Friday, 13 July 2012
You will need:
1 Meter tie silk
1/2 meter 4mm wadding
zipper (I used a jean zipper)
magnetic clasp/ metal popper
60cm of 7cm wide bias binding cut from the bag fabric
10cm cotton tape
You can get the free pattern here (Printed on A3)
I have made a several of these envelope clutches as I love them as evening bags. I made this one for a friend and added a little shoulder strap, which can be tucked inside when not in use. I had some tie silk and had been planning on using it to make this bag for a while as it feels a bit special. I used it as the outer fabric, lining and strap. I cut carefully to matching the stripes on the outer fabric and the lining.
Sunday, 1 July 2012
Here is the result from my first attempt at pattern cutting. I previously posted the toile of this jacket, made using Winifred Aldrich's Metric Pattern cutting for women's wear. I have been working on this jacket sporadically as having no instructions I took time to think about each step, although I made up the construction steps as I went along. Not necessarily the best plan but I quite liked the challenge adapting the pattern to get the jacket just as I wanted it. I am pretty sure tailoring isn't the place to start and the end result isn't perfesct, but a pretty good start.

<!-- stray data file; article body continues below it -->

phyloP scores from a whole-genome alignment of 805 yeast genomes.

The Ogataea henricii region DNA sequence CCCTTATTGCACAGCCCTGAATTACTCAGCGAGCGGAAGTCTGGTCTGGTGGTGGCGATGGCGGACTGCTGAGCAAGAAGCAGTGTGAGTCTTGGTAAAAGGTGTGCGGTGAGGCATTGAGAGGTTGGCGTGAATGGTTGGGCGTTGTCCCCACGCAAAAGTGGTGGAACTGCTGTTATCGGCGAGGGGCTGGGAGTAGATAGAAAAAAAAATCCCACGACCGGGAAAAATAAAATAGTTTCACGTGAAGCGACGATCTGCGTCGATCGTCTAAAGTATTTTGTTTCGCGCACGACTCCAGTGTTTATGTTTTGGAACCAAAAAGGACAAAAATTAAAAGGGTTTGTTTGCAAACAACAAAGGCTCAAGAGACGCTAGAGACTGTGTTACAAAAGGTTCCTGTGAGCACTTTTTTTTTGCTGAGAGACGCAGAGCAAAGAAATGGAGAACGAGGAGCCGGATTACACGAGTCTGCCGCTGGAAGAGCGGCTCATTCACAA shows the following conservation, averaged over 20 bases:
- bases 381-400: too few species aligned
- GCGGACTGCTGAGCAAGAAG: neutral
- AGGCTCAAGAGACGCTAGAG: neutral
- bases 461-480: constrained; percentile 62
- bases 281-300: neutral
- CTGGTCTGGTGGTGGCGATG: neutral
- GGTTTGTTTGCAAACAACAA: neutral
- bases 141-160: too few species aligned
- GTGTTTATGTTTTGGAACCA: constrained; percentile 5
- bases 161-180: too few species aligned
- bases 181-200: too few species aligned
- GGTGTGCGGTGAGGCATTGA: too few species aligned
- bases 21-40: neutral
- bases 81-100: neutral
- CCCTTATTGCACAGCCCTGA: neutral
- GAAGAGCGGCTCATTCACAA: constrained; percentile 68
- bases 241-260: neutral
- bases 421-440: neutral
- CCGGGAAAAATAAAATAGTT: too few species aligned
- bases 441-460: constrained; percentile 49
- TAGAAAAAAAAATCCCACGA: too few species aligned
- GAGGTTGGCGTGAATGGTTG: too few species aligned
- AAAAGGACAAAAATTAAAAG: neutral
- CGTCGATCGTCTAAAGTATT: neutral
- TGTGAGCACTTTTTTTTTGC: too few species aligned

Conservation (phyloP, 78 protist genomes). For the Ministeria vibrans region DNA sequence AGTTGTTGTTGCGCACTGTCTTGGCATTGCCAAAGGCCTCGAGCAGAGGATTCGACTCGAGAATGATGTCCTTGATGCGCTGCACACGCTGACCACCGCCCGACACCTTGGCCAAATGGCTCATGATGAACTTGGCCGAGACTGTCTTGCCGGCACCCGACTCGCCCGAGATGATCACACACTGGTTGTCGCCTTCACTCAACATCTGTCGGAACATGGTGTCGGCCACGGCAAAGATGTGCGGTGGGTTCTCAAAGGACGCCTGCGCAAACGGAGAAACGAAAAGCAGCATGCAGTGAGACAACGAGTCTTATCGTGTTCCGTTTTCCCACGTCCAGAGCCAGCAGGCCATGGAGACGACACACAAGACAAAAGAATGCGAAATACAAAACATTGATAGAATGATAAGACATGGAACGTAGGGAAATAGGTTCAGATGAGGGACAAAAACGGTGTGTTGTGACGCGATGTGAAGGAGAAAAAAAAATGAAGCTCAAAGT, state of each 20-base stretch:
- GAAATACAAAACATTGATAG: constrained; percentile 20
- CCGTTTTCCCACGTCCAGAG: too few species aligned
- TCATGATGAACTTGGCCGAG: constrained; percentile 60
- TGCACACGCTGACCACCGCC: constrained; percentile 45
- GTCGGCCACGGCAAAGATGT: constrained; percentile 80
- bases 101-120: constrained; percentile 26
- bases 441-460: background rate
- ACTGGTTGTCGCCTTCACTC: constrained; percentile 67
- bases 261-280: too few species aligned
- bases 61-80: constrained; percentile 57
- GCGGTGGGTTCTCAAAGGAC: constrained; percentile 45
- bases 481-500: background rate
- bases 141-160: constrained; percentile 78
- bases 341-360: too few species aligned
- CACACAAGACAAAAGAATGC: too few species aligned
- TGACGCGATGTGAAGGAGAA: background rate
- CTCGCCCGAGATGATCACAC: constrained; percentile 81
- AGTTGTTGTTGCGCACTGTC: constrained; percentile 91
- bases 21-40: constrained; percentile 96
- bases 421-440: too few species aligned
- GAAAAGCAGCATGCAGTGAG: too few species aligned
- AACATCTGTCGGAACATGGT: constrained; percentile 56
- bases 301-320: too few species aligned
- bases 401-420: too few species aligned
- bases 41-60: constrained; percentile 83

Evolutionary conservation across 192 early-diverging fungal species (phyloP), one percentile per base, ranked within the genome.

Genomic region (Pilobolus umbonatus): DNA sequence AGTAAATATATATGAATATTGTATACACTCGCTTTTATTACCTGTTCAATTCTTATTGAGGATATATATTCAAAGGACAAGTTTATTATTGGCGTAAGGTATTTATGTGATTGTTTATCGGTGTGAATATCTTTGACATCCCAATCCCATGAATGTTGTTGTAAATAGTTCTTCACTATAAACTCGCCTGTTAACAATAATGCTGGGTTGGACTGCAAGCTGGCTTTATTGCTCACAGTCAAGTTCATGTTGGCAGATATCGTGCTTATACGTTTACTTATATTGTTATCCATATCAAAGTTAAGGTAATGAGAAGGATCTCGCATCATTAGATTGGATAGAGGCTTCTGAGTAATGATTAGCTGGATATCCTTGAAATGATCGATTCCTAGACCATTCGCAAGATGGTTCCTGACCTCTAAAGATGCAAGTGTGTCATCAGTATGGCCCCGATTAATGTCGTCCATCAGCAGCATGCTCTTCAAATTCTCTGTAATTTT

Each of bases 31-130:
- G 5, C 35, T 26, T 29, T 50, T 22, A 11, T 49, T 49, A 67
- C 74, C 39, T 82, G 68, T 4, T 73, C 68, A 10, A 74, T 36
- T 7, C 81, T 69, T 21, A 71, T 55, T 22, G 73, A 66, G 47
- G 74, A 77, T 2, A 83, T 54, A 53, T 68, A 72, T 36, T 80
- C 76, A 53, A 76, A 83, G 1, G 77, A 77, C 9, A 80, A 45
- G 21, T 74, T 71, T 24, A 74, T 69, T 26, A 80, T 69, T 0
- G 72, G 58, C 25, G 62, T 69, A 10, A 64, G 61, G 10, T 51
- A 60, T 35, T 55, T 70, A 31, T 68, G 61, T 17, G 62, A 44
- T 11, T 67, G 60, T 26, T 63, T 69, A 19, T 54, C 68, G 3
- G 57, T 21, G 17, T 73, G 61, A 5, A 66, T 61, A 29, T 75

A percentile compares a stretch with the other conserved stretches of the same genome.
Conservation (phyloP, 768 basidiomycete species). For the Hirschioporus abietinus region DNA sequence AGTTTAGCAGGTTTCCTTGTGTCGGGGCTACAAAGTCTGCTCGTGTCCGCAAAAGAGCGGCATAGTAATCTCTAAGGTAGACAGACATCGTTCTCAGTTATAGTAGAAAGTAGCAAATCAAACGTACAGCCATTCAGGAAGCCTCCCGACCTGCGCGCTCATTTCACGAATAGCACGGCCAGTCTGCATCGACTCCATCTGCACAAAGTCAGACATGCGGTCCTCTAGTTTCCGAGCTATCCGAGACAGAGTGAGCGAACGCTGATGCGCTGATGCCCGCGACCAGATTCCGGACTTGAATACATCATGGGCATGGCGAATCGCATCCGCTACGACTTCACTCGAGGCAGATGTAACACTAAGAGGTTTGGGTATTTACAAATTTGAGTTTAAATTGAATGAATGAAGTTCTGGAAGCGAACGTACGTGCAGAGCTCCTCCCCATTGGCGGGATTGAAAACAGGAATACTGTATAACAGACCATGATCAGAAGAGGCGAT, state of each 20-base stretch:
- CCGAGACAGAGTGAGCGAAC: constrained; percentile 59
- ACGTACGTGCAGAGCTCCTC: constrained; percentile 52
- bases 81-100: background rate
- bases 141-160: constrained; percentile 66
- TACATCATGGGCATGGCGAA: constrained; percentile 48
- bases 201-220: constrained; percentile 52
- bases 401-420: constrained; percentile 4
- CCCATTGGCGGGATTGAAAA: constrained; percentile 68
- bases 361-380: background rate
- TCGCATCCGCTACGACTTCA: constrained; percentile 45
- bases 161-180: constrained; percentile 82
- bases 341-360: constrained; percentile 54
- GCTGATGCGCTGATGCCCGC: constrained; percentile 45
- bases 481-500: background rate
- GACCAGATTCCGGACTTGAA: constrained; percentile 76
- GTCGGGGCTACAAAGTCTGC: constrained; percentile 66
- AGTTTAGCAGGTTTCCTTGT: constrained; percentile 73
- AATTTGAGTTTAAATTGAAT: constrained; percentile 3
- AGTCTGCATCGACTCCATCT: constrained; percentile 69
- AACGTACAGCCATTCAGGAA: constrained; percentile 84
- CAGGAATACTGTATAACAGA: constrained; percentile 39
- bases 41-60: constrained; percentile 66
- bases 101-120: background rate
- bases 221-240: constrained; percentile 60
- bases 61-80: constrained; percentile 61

The outer fabric is a navy wool and it is lined with a light patterned cotton. Most linings available seem to be cheap and shiny man-made fabrics that I am not keen to have against my skin. I find it confusing that no-one seems to have come up with something a bit nice- Why would you take the time to make my own clothing and ruin it with a sweaty lining.
I had the most trouble attaching the sleeves and the lining at the hem. I also did quiet a few alterations on the final fabric (taking in the darts and reducing the sleeve-cap ease) as the light cotton I used for the toile wasn't really suitable for testing the structured shape of a jacket- next time I will use a stiffer calico. The end product has some slight rippling between the front darts and the hem, despite my best effort to press them out and the sleeves are shorter than I 'd like.
I realised if I am going to continue pattern drafting I needed a sewing bible. I settled on Vogue Sewing- revised an updated from the original 1970's version and it is just what I need, with instructions on everything from fabric selecting, sewing techniques and most usefully detailed instructions on adapting patterns and fitting.